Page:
Overall aside from the dead bodies, which I always bring up when saying if I’d recommend the book or not, if you get the opportunity to read On The Run by Lorena McCourtney, I’d recommend doing so. It is as delightful and the first two books in the Ivy Malone series were.
LOL (little old lady) Ivy Malone is as engaging in this second book as she was in the first. Lorena McCourtney writes a good story and the twists in her plots will have you guessing throughout the book.
Lorena’s Ivy is such a wonderful character, I find myself wishing I could meet her in real life.
Book two finds Ivy staying with her grand-niece, 14-year-old Sandy until school is out. DeeAnn, Ivy’s niece, and nephew-in-law Mike have moved to Hawaii but ask Ivy to house sit for them and chaperone Sandy their daughter.
Ivy loves the idea especially as it gets her away from the murderous thugs who had threatened to kill her or at least she hopes it will.
While at DeeAnn and Mike’s place in Arkansas, Ivy once again finds her ‘mutant curiosity gene’ stirred up by a mysterious neighbor.
The story is set in the Ozarks, outside Woodston Arkansas, next to Little Tom Lake.
Some of the crew from the first book come to visit Ivy: Mac the wandering Rv’er, Jordan the lawyer friend from church, and Magnolia the flamboyant neighbor from home who travels the country looking for distant kin from her family tree.
As with the first book, In Plain Sight, is fun and easy to read. I’m not one big on dead bodies scattered throughout a book, but aside from that would recommend it highly.
Book three in Nicole Young’s three book Patricia Amble series.
Patricia has lost some of her memory and her name, she finds herself in California staying with Brad’s mentor, Dr. Denton.
Since she has no job, and no past she can go back to, Tish finds herself relying on Dr. Denton for her immediate needs of food, shelter, clothing, and protection. He persuades her to enroll in college and she finds herself growing spiritually, emotionally, and socially.
All the while she is tormented by the separation from Brad and her family/home back in Michigan.
Part of her college education is working on a block of houses for impoverished people who need a home for their families. Not only are her skills as a renovator put to the test, but she is pushed to reach out and become a more rounded person.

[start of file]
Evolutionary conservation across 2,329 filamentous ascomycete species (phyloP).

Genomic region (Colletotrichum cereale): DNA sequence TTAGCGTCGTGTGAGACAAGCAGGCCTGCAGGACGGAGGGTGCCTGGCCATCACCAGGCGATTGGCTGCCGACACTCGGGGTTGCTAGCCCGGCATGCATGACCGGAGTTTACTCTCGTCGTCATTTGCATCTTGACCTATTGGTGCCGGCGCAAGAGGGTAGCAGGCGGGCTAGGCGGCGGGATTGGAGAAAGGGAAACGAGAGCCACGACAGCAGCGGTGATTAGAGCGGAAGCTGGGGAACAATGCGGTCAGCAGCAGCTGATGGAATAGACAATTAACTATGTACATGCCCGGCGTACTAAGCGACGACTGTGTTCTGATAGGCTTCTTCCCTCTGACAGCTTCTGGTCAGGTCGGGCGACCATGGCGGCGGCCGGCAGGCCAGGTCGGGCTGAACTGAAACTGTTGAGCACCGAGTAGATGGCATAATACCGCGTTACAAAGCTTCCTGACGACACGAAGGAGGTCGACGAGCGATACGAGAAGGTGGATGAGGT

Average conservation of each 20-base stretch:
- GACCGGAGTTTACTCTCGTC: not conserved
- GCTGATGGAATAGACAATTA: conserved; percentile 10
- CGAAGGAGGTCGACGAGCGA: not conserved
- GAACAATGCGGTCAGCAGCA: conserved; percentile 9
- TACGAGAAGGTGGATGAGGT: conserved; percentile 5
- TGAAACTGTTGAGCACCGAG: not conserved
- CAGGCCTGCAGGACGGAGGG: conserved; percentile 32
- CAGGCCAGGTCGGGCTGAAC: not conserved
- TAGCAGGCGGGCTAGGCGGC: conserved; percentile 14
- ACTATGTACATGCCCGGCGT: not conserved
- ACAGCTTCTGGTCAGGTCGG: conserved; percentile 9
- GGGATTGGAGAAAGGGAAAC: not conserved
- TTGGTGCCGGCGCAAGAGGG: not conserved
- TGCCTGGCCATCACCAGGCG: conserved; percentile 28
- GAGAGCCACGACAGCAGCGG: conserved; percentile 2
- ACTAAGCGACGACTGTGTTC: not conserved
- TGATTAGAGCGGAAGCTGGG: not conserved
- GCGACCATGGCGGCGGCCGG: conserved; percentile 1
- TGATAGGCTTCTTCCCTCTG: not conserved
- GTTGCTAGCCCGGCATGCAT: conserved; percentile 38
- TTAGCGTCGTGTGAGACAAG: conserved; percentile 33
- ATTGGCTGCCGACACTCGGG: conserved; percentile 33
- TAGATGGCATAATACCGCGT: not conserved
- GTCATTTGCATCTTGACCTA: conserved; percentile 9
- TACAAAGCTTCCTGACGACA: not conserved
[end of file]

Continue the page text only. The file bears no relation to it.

If you have read Love Me If You Must and Kill Me If You Can, then this is a must read! You don’t want to miss this third book in the series. In some ways it is my favorite of the three. Nicole Young wraps things up in this last book that are left hanging in books one and two.
I can’t say that Nicole Young’s Patricia Ambles series is an especially inspiring set of books from a Christian perspective, but other than dead bodies popping up and some violence, the books are not filled with objectionable material.
Nicole Young titled this the 2nd book in her Patricia Amble Mysteries three book series, ‘Kill Me If You Can‘.
Patricia (Tish to her friends) starts her next project in Upper Michigan. Her plans are to renovate the cabin she lived in with her mother as a child. As a secondary project she intends to find out as much about her mother as she can. As it turns out she finds out more than she bargained for and picks up some powerful enemies to boot.
Once again, dead bodies cross her path more than once as she delves into the secrets some would rather she didn’t learn about her mom, dad, extended family, and friends.
The characters in this book grow on you, maybe even more so than the characters from Love Me If You Must (except for Brad).
Nicole Young throws in a few twists in the plot along the way that keeps the story interesting, and works with different characters in each book of the series, but she also brings characters back from the earlier books which provides continuity to the story as it progresses.
If you have read ‘Love Me If You Must’, I’d strongly recommend reading ‘Kill Me If You Can’ as well as the third book in the series, ‘Kiss Me If You Dare‘.
This is a story about a single woman, Patricia Amble, who fixes up old houses, but actually much more than that as well. Over most of the book it gives glimpses into her past, explaining in part why she is and has done certain things in the present. In addition to buying an old fixer-upper, she finds that she is living in a spooky old house in the midst of a community full of mysteries.
As many mystery writers often do, Nicole weaves into her story various characters that add to the mysteries Patricia finds herself mixed up in and she has to determine who she can trust amongst them. Nicole throws in a little love, a little hate, doubts, hysteria, and some plot twists to keep it interesting. Along the way, Nicole also plants a number of Christian seeds in Patricia’s life and if the ground is good soil, the reader’s heart/mind as well.
This story was filled with suspense, but wasn’t overly frightening, although I did find a time or two that if I’d been watching it on tv I would have covered my eyes so as to not ‘see’ what was going to happen next. Of course since I was reading it, and not watching it except in my mind’s eye, that wasn’t possible.
This is a murder mystery, even though I’ve read a number of murder mysteries recently, and liked the books other than the dead bodies, I’d rather have a mystery that didn’t have any. Over all, murders aside, I’d recommend it though.